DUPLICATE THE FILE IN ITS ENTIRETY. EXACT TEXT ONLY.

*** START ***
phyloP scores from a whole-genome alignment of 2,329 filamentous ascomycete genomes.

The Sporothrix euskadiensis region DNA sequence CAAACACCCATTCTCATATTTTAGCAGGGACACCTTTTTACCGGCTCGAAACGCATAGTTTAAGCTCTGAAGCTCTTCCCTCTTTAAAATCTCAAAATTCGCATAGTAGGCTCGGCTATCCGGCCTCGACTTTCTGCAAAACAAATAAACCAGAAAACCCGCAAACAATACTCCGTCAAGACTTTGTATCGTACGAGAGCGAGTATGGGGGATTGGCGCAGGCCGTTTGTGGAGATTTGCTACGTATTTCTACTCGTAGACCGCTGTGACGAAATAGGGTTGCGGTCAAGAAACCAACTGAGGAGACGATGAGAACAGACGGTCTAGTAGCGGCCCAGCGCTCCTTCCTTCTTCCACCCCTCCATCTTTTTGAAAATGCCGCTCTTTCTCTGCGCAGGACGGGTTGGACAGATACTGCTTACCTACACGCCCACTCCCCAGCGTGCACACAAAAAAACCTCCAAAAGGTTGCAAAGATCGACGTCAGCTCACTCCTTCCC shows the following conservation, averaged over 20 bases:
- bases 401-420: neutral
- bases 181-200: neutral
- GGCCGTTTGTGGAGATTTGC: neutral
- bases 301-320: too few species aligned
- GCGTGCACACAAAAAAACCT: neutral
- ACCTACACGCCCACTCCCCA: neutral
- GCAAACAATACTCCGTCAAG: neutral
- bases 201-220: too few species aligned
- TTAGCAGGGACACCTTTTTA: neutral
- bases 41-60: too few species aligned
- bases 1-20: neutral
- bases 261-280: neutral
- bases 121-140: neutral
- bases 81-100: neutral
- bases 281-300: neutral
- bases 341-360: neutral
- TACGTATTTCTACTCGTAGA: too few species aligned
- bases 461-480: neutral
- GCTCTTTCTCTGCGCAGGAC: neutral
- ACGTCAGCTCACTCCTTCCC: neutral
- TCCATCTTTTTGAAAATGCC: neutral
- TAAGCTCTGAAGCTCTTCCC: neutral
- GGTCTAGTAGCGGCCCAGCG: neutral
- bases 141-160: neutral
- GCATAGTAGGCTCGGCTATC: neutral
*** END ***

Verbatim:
phyloP scores from a whole-genome alignment of 2,329 filamentous ascomycete genomes.

The Sporothrix euskadiensis region DNA sequence CAAACACCCATTCTCATATTTTAGCAGGGACACCTTTTTACCGGCTCGAAACGCATAGTTTAAGCTCTGAAGCTCTTCCCTCTTTAAAATCTCAAAATTCGCATAGTAGGCTCGGCTATCCGGCCTCGACTTTCTGCAAAACAAATAAACCAGAAAACCCGCAAACAATACTCCGTCAAGACTTTGTATCGTACGAGAGCGAGTATGGGGGATTGGCGCAGGCCGTTTGTGGAGATTTGCTACGTATTTCTACTCGTAGACCGCTGTGACGAAATAGGGTTGCGGTCAAGAAACCAACTGAGGAGACGATGAGAACAGACGGTCTAGTAGCGGCCCAGCGCTCCTTCCTTCTTCCACCCCTCCATCTTTTTGAAAATGCCGCTCTTTCTCTGCGCAGGACGGGTTGGACAGATACTGCTTACCTACACGCCCACTCCCCAGCGTGCACACAAAAAAACCTCCAAAAGGTTGCAAAGATCGACGTCAGCTCACTCCTTCCC shows the following conservation, averaged over 20 bases:
- bases 401-420: neutral
- bases 181-200: neutral
- GGCCGTTTGTGGAGATTTGC: neutral
- bases 301-320: too few species aligned
- GCGTGCACACAAAAAAACCT: neutral
- ACCTACACGCCCACTCCCCA: neutral
- GCAAACAATACTCCGTCAAG: neutral
- bases 201-220: too few species aligned
- TTAGCAGGGACACCTTTTTA: neutral
- bases 41-60: too few species aligned
- bases 1-20: neutral
- bases 261-280: neutral
- bases 121-140: neutral
- bases 81-100: neutral
- bases 281-300: neutral
- bases 341-360: neutral
- TACGTATTTCTACTCGTAGA: too few species aligned
- bases 461-480: neutral
- GCTCTTTCTCTGCGCAGGAC: neutral
- ACGTCAGCTCACTCCTTCCC: neutral
- TCCATCTTTTTGAAAATGCC: neutral
- TAAGCTCTGAAGCTCTTCCC: neutral
- GGTCTAGTAGCGGCCCAGCG: neutral
- bases 141-160: neutral
- GCATAGTAGGCTCGGCTATC: neutral